America was hands down the world's biggest supplier of weapons in 2015, selling some $40 billion in arms to states such as Saudi Arabia, Pakistan and Israel.

A new report from the Congressional Research Service, a division of the Library of Congress, helps demonstrate why the administration of Barack Obama holds the dubious honour of being the most prolific seller of weapons since the Second World War.

Under Obama, the US has approved $278bn in foreign arms sales in eight years, more than double the total of the Bush administration, which approved $128.6bn.

In 2015, the US had a global market share of just under 50%, selling $40 billion worth of arms, more than double the number of its closest rival, France, which made $15bn. Russia made 11.1bn in weapons sales while China doubled its profits to around $6bn.

Globally, arms trade profits were down from $89bn in 2014 to $80bn last year as financial issues took their toll on major buyers such as Saudi Arabia, Egypt and the United Arab Emirates.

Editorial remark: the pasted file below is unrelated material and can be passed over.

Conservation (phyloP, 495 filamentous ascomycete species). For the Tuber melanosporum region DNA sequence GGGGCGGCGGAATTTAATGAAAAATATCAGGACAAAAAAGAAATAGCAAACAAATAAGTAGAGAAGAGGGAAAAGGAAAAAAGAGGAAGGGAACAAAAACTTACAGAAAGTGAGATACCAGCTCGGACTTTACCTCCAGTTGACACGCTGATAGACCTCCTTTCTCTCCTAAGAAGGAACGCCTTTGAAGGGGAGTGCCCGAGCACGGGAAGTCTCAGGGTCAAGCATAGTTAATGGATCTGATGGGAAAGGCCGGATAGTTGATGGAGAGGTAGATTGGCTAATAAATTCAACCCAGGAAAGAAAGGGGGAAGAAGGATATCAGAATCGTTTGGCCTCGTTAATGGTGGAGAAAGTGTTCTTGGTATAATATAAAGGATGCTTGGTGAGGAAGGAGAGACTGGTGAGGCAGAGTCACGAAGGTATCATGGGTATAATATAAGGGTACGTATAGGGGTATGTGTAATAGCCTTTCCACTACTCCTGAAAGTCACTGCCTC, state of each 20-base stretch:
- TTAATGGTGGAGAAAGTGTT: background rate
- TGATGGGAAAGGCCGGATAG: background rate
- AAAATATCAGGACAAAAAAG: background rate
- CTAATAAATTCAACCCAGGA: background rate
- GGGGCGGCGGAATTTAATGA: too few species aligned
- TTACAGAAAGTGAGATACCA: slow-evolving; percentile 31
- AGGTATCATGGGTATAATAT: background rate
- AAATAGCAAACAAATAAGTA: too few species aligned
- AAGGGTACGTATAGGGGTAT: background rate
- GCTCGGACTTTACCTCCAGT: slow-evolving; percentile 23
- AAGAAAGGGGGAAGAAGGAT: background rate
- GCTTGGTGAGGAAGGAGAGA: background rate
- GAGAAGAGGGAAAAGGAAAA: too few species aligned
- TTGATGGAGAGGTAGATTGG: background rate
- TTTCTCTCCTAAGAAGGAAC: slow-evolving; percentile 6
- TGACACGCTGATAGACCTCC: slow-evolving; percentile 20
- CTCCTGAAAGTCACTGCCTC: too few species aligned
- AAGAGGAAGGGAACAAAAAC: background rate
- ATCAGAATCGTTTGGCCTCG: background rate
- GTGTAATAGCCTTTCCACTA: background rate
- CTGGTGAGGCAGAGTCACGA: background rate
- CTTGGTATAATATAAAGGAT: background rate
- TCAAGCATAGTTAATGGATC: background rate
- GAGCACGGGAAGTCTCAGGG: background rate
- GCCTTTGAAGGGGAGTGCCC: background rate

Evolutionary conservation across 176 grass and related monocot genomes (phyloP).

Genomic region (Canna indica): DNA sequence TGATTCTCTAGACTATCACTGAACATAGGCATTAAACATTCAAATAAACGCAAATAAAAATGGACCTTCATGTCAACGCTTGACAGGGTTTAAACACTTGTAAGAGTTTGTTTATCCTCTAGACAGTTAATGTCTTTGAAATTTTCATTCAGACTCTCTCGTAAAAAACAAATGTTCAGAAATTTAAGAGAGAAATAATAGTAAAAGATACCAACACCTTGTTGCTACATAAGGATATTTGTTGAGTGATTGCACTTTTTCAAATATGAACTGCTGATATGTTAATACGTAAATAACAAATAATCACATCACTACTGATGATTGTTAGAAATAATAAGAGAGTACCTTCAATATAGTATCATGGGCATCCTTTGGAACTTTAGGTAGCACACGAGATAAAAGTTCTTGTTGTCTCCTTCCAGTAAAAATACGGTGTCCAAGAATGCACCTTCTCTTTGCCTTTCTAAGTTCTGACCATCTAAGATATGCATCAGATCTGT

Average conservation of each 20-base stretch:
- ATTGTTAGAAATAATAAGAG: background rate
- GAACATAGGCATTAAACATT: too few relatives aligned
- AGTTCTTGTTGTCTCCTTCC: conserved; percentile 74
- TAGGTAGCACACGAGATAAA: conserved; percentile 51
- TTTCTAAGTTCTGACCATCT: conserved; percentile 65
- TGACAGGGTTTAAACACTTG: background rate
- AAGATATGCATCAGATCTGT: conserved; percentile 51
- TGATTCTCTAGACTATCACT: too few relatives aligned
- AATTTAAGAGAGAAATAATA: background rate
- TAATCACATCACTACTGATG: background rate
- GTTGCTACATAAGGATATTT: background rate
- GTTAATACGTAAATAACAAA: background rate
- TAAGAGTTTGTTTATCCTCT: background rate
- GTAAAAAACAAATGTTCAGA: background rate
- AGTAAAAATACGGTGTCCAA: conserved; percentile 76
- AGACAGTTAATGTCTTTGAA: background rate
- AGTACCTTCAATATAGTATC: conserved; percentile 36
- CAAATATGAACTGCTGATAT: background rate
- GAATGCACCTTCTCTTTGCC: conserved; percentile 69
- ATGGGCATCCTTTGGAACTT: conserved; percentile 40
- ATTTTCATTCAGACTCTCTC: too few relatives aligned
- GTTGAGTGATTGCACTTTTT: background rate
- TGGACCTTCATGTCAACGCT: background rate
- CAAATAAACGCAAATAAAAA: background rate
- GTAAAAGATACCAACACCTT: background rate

But the US is expected to make a similar profit from the arms trade in 2016. The Guardian reported Monday (26 December) that the Pentagon have already sold $33.6bn in arms in 2016 as well as a $7bn fighter jet deal with Kuwait, Qatar and Bahrain that will be rolled over to 2017.

Israel, Pakistan, the United Arab Emirates and Iraq were all major arms buyers in 2015, but by far the biggest buyers were Qatar, which signed $17bn worth of deals and Egypt, which spent over $12bn. Saudi Arabia signed deals worth $8bn.

As well as Apache attack helicopters, missile interceptors and armoured vehicles, firms sold a variety of bombs and missiles.